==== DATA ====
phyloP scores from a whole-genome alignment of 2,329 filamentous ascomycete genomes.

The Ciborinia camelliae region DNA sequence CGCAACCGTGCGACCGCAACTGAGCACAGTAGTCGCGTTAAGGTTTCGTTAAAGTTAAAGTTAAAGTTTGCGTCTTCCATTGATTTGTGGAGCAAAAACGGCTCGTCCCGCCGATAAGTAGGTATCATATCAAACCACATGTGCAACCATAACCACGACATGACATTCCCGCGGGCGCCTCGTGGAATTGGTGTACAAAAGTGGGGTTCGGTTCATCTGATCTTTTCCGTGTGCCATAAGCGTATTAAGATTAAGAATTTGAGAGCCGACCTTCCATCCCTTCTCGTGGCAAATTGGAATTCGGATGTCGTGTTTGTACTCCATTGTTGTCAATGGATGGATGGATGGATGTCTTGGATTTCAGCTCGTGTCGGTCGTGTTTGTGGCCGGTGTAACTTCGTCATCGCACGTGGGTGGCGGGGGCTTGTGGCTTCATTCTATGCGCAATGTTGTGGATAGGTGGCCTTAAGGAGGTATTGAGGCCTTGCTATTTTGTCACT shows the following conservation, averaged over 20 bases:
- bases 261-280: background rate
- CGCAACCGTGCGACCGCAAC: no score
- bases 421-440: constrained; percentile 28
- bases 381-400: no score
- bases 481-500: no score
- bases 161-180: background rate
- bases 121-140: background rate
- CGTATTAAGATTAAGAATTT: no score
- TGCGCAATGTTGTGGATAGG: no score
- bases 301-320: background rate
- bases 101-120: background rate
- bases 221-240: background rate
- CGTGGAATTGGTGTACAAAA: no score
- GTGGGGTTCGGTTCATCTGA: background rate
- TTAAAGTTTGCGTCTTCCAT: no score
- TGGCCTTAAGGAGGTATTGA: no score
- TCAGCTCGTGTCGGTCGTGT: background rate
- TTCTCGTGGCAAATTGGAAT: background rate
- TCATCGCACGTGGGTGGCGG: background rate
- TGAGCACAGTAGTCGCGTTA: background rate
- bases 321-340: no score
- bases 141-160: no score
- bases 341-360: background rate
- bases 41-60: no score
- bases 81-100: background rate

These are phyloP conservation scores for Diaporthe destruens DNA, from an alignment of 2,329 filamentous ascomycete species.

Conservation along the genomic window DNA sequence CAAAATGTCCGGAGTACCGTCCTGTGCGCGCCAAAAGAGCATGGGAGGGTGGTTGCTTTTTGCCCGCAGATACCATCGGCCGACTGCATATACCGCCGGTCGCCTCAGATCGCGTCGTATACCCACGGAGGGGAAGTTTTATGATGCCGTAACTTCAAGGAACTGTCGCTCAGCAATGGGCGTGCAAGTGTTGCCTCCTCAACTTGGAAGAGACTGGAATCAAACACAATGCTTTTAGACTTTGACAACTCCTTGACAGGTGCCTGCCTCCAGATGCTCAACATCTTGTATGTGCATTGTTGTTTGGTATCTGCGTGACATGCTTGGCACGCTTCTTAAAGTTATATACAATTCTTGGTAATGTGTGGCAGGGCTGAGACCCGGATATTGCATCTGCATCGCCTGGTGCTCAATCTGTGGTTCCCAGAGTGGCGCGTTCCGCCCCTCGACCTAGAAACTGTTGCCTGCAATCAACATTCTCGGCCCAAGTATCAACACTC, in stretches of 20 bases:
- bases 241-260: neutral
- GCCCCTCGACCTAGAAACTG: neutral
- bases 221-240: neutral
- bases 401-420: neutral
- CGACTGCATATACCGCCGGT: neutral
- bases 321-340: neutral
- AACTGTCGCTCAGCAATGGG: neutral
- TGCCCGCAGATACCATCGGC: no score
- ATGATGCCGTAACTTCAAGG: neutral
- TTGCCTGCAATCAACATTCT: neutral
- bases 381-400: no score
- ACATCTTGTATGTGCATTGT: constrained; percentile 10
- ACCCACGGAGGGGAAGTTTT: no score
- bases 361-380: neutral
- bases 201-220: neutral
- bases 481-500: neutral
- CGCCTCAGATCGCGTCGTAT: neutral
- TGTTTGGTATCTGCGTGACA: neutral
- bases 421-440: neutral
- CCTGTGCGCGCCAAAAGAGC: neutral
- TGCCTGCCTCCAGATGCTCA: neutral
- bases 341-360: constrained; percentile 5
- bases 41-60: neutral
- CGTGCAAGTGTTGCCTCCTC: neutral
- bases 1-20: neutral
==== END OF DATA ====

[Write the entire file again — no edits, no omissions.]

phyloP scores from a whole-genome alignment of 2,329 filamentous ascomycete genomes.

The Ciborinia camelliae region DNA sequence CGCAACCGTGCGACCGCAACTGAGCACAGTAGTCGCGTTAAGGTTTCGTTAAAGTTAAAGTTAAAGTTTGCGTCTTCCATTGATTTGTGGAGCAAAAACGGCTCGTCCCGCCGATAAGTAGGTATCATATCAAACCACATGTGCAACCATAACCACGACATGACATTCCCGCGGGCGCCTCGTGGAATTGGTGTACAAAAGTGGGGTTCGGTTCATCTGATCTTTTCCGTGTGCCATAAGCGTATTAAGATTAAGAATTTGAGAGCCGACCTTCCATCCCTTCTCGTGGCAAATTGGAATTCGGATGTCGTGTTTGTACTCCATTGTTGTCAATGGATGGATGGATGGATGTCTTGGATTTCAGCTCGTGTCGGTCGTGTTTGTGGCCGGTGTAACTTCGTCATCGCACGTGGGTGGCGGGGGCTTGTGGCTTCATTCTATGCGCAATGTTGTGGATAGGTGGCCTTAAGGAGGTATTGAGGCCTTGCTATTTTGTCACT shows the following conservation, averaged over 20 bases:
- bases 261-280: background rate
- CGCAACCGTGCGACCGCAAC: no score
- bases 421-440: constrained; percentile 28
- bases 381-400: no score
- bases 481-500: no score
- bases 161-180: background rate
- bases 121-140: background rate
- CGTATTAAGATTAAGAATTT: no score
- TGCGCAATGTTGTGGATAGG: no score
- bases 301-320: background rate
- bases 101-120: background rate
- bases 221-240: background rate
- CGTGGAATTGGTGTACAAAA: no score
- GTGGGGTTCGGTTCATCTGA: background rate
- TTAAAGTTTGCGTCTTCCAT: no score
- TGGCCTTAAGGAGGTATTGA: no score
- TCAGCTCGTGTCGGTCGTGT: background rate
- TTCTCGTGGCAAATTGGAAT: background rate
- TCATCGCACGTGGGTGGCGG: background rate
- TGAGCACAGTAGTCGCGTTA: background rate
- bases 321-340: no score
- bases 141-160: no score
- bases 341-360: background rate
- bases 41-60: no score
- bases 81-100: background rate

These are phyloP conservation scores for Diaporthe destruens DNA, from an alignment of 2,329 filamentous ascomycete species.

Conservation along the genomic window DNA sequence CAAAATGTCCGGAGTACCGTCCTGTGCGCGCCAAAAGAGCATGGGAGGGTGGTTGCTTTTTGCCCGCAGATACCATCGGCCGACTGCATATACCGCCGGTCGCCTCAGATCGCGTCGTATACCCACGGAGGGGAAGTTTTATGATGCCGTAACTTCAAGGAACTGTCGCTCAGCAATGGGCGTGCAAGTGTTGCCTCCTCAACTTGGAAGAGACTGGAATCAAACACAATGCTTTTAGACTTTGACAACTCCTTGACAGGTGCCTGCCTCCAGATGCTCAACATCTTGTATGTGCATTGTTGTTTGGTATCTGCGTGACATGCTTGGCACGCTTCTTAAAGTTATATACAATTCTTGGTAATGTGTGGCAGGGCTGAGACCCGGATATTGCATCTGCATCGCCTGGTGCTCAATCTGTGGTTCCCAGAGTGGCGCGTTCCGCCCCTCGACCTAGAAACTGTTGCCTGCAATCAACATTCTCGGCCCAAGTATCAACACTC, in stretches of 20 bases:
- bases 241-260: neutral
- GCCCCTCGACCTAGAAACTG: neutral
- bases 221-240: neutral
- bases 401-420: neutral
- CGACTGCATATACCGCCGGT: neutral
- bases 321-340: neutral
- AACTGTCGCTCAGCAATGGG: neutral
- TGCCCGCAGATACCATCGGC: no score
- ATGATGCCGTAACTTCAAGG: neutral
- TTGCCTGCAATCAACATTCT: neutral
- bases 381-400: no score
- ACATCTTGTATGTGCATTGT: constrained; percentile 10
- ACCCACGGAGGGGAAGTTTT: no score
- bases 361-380: neutral
- bases 201-220: neutral
- bases 481-500: neutral
- CGCCTCAGATCGCGTCGTAT: neutral
- TGTTTGGTATCTGCGTGACA: neutral
- bases 421-440: neutral
- CCTGTGCGCGCCAAAAGAGC: neutral
- TGCCTGCCTCCAGATGCTCA: neutral
- bases 341-360: constrained; percentile 5
- bases 41-60: neutral
- CGTGCAAGTGTTGCCTCCTC: neutral
- bases 1-20: neutral